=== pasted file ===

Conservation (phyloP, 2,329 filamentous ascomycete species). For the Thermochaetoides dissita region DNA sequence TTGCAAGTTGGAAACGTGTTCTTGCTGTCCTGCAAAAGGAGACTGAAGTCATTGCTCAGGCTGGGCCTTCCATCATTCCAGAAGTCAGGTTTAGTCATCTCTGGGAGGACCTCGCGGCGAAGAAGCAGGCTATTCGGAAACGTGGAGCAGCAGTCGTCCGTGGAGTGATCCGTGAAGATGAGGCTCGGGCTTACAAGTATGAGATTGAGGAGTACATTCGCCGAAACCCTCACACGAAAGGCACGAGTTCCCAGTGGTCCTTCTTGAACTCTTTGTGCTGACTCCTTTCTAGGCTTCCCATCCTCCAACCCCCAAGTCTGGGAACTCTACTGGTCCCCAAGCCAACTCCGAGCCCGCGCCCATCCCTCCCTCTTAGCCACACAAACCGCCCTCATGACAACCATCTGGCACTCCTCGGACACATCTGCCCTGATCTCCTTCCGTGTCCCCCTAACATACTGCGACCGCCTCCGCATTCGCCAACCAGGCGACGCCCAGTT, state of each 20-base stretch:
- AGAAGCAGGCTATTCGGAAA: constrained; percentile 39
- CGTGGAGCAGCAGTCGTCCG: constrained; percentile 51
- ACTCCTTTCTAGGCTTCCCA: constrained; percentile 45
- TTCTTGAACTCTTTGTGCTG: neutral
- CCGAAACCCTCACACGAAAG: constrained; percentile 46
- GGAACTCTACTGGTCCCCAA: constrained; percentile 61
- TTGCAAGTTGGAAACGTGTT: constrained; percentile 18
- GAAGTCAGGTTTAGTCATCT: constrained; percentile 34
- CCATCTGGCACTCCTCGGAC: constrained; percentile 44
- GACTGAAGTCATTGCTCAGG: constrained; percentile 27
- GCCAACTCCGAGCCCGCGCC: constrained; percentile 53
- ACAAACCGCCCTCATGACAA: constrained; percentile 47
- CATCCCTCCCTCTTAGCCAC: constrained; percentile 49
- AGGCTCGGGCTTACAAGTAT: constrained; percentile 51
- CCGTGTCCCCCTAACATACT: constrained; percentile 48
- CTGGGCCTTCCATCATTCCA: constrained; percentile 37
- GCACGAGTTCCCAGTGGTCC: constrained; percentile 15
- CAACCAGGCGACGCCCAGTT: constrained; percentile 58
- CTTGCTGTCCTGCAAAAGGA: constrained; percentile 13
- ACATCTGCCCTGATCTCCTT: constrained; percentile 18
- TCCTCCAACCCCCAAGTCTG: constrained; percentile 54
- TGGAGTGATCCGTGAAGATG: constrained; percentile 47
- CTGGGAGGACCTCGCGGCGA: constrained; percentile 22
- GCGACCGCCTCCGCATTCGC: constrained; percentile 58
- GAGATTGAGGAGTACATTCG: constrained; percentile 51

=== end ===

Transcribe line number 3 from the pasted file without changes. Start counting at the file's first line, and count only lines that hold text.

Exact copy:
- CGTGGAGCAGCAGTCGTCCG: constrained; percentile 51